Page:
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Living up to Leonardo: The terrifying task of restoring a da Vinci

Story highlights

  • Two recently restored paintings by Leonardo da Vinci on view at London's National Gallery
  • To treat such a painting is a fraught privilege
  • Process requires patience, care and attention to detail
  • Conservators develop strong bonds with paintings they restore

There are few people in the world lucky enough to form a close relationship with a Leonardo da Vinci painting.

New York-based conservator Dianne Dwyer Modestini is one: She spent hundreds of hours lovingly restoring "Salvator Mundi," da Vinci's newly rediscovered painting of Christ.

And, says Modestini, when she finally had to say goodbye to the painting it was like enduring a painful break-up.

"I'm quite serious," she said. "It was a very intense picture and I felt a whole slipstream of artistry and genius and some sort of otherworldliness that I'll never experience again," she said.

She describes suffering separation anxiety and depression over losing the painting, and with it her connection to the enigmatic painter who was its author.

For art historians, the lengthy and emotional process of conserving a great masterwork is both a privilege and an overwhelming responsibility.

    "People say, 'How can you touch it, it's so scary,'" said Modestini, who is Senior Research Fellow and Paintings Conservator for the Samuel H. Kress Program at the Conservation Center of the Institute of Fine Arts, New York University.

    "I wasn't frightened of it in those ways -- that it's one of 16 paintings, it's worth x amount of dollars -- because I would have been paralyzed, I wouldn't be able to work like that," she continued.

    Of course, when Modestini started work in 2005, she didn't know she was dealing with the first da Vinci painting to be discovered in over 100 years, worth, according to some estimates, around $200 million.

    The painting, now authenticated, revealed its identity little-by-little during the conservation treatment.

    Modestini started the process using solvents to clean off some of the murky varnish and over-paint that was concealing the painting's true identity. Within just a few hours during her first session with it, she was able to see the work much more clearly.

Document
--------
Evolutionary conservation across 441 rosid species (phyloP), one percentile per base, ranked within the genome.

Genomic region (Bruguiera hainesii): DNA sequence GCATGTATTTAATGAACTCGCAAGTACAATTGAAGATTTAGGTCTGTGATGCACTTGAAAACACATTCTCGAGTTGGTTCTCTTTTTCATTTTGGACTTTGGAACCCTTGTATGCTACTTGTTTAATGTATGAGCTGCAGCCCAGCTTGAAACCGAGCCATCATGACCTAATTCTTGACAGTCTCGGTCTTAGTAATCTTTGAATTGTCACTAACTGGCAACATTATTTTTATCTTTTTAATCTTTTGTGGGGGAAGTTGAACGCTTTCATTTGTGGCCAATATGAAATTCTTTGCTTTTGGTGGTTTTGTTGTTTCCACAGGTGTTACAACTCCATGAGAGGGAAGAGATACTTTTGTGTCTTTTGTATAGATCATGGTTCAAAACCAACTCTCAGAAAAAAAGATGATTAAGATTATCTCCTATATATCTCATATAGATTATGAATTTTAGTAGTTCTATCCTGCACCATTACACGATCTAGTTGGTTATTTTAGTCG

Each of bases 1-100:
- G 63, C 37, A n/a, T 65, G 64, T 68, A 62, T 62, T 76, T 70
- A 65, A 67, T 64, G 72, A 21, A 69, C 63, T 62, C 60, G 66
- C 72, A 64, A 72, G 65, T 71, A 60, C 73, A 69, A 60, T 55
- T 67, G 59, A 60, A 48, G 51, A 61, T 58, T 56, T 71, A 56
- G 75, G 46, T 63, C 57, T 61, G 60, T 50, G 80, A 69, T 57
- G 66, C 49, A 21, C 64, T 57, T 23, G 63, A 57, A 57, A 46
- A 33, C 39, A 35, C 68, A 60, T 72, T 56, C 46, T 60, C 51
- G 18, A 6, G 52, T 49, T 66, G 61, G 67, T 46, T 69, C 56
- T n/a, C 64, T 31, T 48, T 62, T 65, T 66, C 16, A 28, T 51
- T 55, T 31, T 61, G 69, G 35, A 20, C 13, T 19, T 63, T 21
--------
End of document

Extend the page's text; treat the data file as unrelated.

"It's very mysterious, the things that happen to paintings," she said of the over-paint job.

    "People forget or they begin to doubt the original opinion of the person who originally said it was by Leonardo and particularly if it's been badly repaired. They might not understand what's underneath -- it happens to pictures all the time," she continued.

    The next step was to take the cracked painting apart and piece it back together again, a procedure that took about a year.

    "It is quite a delicate process," said Modestini. "It has to be very precise."

    Then, she had to make re-touches to the badly damaged areas, refining Christ's eyes and lips.

    It was a particularly difficult and lengthy part of the process because, she said, she had "to make the decision of what to touch and what to leave alone."

    "I wanted (to be sure) that none of my restorations had impinged on the original, that I had not done too much, because old pictures have to look old -- if you take out every crack, every spot, every anomaly, they can easily look like a reproduction," she said.

    Larry Keith is the Director of Conservation at the National Gallery in London and responsible for the conservation of da Vinci's "The Virgin of the Rocks," which is in the gallery's collection.

    This treatment involved cleaning off the layers of yellow, foggy varnish, applied in a previous restoration process, "to allow the picture to saturate properly so you can see the full total range of thematic relationships that are there in the painting," said Keith.

    The process of cleaning this particular painting took 18 months, he said. It is is now on view at the National Gallery as part of the exhibition "Leonardo da Vinci: Painter at the Court of Milan" along with "Salvator Mundi."

    He agrees that the job of conserving such a masterpiece is an honor few are lucky to have.

    "It's wonderful to see the picture in a different light and conditions and over the course of a treatment, you do get very close to a picture," he said.

    As to whether he felt close to Leonardo da Vinci while working on the painting, he said: "I suppose you do, in as far as anyone can get close to Leonardo."

    "There's a certain mystery at the core of him I think, but it's true, you're in very close contact for a long time and it's a very privileged role," he concluded.